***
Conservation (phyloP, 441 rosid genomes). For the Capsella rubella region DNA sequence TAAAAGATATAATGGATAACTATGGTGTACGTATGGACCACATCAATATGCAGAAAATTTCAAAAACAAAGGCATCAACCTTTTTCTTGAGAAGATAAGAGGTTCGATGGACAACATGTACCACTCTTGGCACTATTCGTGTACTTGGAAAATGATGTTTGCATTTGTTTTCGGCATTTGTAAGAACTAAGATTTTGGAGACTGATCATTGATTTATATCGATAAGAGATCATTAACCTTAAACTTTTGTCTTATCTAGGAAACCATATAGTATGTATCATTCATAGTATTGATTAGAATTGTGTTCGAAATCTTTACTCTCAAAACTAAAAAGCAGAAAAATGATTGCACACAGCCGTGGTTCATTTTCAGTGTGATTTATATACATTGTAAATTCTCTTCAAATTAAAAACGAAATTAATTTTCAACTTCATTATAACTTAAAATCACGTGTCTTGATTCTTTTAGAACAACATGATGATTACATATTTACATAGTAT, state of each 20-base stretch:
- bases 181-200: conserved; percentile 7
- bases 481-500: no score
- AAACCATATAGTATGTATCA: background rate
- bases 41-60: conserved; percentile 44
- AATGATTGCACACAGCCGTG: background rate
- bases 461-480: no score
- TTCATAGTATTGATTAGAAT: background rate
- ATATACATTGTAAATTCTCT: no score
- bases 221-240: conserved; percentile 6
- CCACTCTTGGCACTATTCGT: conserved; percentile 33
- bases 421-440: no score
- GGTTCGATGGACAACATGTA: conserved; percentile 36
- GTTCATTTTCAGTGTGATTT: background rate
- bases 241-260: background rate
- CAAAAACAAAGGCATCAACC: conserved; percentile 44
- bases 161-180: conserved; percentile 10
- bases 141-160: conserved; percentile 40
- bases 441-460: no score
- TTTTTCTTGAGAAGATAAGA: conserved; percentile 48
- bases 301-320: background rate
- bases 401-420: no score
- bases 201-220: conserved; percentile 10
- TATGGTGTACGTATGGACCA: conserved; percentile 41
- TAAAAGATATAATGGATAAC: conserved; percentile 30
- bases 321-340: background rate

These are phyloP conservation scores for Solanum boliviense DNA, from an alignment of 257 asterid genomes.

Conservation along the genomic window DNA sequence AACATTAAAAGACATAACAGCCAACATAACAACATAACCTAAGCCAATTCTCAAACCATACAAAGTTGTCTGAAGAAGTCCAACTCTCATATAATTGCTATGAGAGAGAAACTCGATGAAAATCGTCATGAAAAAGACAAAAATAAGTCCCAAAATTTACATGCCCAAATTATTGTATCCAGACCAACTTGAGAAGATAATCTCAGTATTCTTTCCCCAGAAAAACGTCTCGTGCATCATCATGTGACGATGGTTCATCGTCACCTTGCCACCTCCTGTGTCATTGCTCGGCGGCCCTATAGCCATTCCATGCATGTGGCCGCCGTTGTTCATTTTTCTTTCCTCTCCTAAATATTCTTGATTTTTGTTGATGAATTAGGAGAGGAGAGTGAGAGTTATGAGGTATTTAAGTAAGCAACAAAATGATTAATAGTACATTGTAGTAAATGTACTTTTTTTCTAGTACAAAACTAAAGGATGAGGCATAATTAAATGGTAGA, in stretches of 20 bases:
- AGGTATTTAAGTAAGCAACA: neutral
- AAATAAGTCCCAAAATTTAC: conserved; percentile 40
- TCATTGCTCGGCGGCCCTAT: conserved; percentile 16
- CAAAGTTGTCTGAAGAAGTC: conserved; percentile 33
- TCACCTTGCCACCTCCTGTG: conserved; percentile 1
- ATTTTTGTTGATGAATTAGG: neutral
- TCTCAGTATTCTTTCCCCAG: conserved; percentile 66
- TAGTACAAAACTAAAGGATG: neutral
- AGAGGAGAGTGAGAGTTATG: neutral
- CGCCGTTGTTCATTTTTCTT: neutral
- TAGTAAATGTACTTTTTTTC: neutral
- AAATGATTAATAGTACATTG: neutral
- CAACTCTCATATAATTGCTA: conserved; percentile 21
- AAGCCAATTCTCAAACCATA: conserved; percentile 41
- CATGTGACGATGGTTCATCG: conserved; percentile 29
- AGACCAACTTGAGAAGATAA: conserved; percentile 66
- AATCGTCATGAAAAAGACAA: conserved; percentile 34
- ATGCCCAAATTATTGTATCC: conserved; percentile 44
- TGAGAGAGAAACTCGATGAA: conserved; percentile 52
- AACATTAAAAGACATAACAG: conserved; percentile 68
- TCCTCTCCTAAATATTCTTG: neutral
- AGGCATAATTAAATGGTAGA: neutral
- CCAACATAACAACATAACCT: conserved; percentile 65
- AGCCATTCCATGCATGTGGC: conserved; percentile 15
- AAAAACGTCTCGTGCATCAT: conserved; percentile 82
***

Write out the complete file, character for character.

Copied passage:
Conservation (phyloP, 441 rosid genomes). For the Capsella rubella region DNA sequence TAAAAGATATAATGGATAACTATGGTGTACGTATGGACCACATCAATATGCAGAAAATTTCAAAAACAAAGGCATCAACCTTTTTCTTGAGAAGATAAGAGGTTCGATGGACAACATGTACCACTCTTGGCACTATTCGTGTACTTGGAAAATGATGTTTGCATTTGTTTTCGGCATTTGTAAGAACTAAGATTTTGGAGACTGATCATTGATTTATATCGATAAGAGATCATTAACCTTAAACTTTTGTCTTATCTAGGAAACCATATAGTATGTATCATTCATAGTATTGATTAGAATTGTGTTCGAAATCTTTACTCTCAAAACTAAAAAGCAGAAAAATGATTGCACACAGCCGTGGTTCATTTTCAGTGTGATTTATATACATTGTAAATTCTCTTCAAATTAAAAACGAAATTAATTTTCAACTTCATTATAACTTAAAATCACGTGTCTTGATTCTTTTAGAACAACATGATGATTACATATTTACATAGTAT, state of each 20-base stretch:
- bases 181-200: conserved; percentile 7
- bases 481-500: no score
- AAACCATATAGTATGTATCA: background rate
- bases 41-60: conserved; percentile 44
- AATGATTGCACACAGCCGTG: background rate
- bases 461-480: no score
- TTCATAGTATTGATTAGAAT: background rate
- ATATACATTGTAAATTCTCT: no score
- bases 221-240: conserved; percentile 6
- CCACTCTTGGCACTATTCGT: conserved; percentile 33
- bases 421-440: no score
- GGTTCGATGGACAACATGTA: conserved; percentile 36
- GTTCATTTTCAGTGTGATTT: background rate
- bases 241-260: background rate
- CAAAAACAAAGGCATCAACC: conserved; percentile 44
- bases 161-180: conserved; percentile 10
- bases 141-160: conserved; percentile 40
- bases 441-460: no score
- TTTTTCTTGAGAAGATAAGA: conserved; percentile 48
- bases 301-320: background rate
- bases 401-420: no score
- bases 201-220: conserved; percentile 10
- TATGGTGTACGTATGGACCA: conserved; percentile 41
- TAAAAGATATAATGGATAAC: conserved; percentile 30
- bases 321-340: background rate

These are phyloP conservation scores for Solanum boliviense DNA, from an alignment of 257 asterid genomes.

Conservation along the genomic window DNA sequence AACATTAAAAGACATAACAGCCAACATAACAACATAACCTAAGCCAATTCTCAAACCATACAAAGTTGTCTGAAGAAGTCCAACTCTCATATAATTGCTATGAGAGAGAAACTCGATGAAAATCGTCATGAAAAAGACAAAAATAAGTCCCAAAATTTACATGCCCAAATTATTGTATCCAGACCAACTTGAGAAGATAATCTCAGTATTCTTTCCCCAGAAAAACGTCTCGTGCATCATCATGTGACGATGGTTCATCGTCACCTTGCCACCTCCTGTGTCATTGCTCGGCGGCCCTATAGCCATTCCATGCATGTGGCCGCCGTTGTTCATTTTTCTTTCCTCTCCTAAATATTCTTGATTTTTGTTGATGAATTAGGAGAGGAGAGTGAGAGTTATGAGGTATTTAAGTAAGCAACAAAATGATTAATAGTACATTGTAGTAAATGTACTTTTTTTCTAGTACAAAACTAAAGGATGAGGCATAATTAAATGGTAGA, in stretches of 20 bases:
- AGGTATTTAAGTAAGCAACA: neutral
- AAATAAGTCCCAAAATTTAC: conserved; percentile 40
- TCATTGCTCGGCGGCCCTAT: conserved; percentile 16
- CAAAGTTGTCTGAAGAAGTC: conserved; percentile 33
- TCACCTTGCCACCTCCTGTG: conserved; percentile 1
- ATTTTTGTTGATGAATTAGG: neutral
- TCTCAGTATTCTTTCCCCAG: conserved; percentile 66
- TAGTACAAAACTAAAGGATG: neutral
- AGAGGAGAGTGAGAGTTATG: neutral
- CGCCGTTGTTCATTTTTCTT: neutral
- TAGTAAATGTACTTTTTTTC: neutral
- AAATGATTAATAGTACATTG: neutral
- CAACTCTCATATAATTGCTA: conserved; percentile 21
- AAGCCAATTCTCAAACCATA: conserved; percentile 41
- CATGTGACGATGGTTCATCG: conserved; percentile 29
- AGACCAACTTGAGAAGATAA: conserved; percentile 66
- AATCGTCATGAAAAAGACAA: conserved; percentile 34
- ATGCCCAAATTATTGTATCC: conserved; percentile 44
- TGAGAGAGAAACTCGATGAA: conserved; percentile 52
- AACATTAAAAGACATAACAG: conserved; percentile 68
- TCCTCTCCTAAATATTCTTG: neutral
- AGGCATAATTAAATGGTAGA: neutral
- CCAACATAACAACATAACCT: conserved; percentile 65
- AGCCATTCCATGCATGTGGC: conserved; percentile 15
- AAAAACGTCTCGTGCATCAT: conserved; percentile 82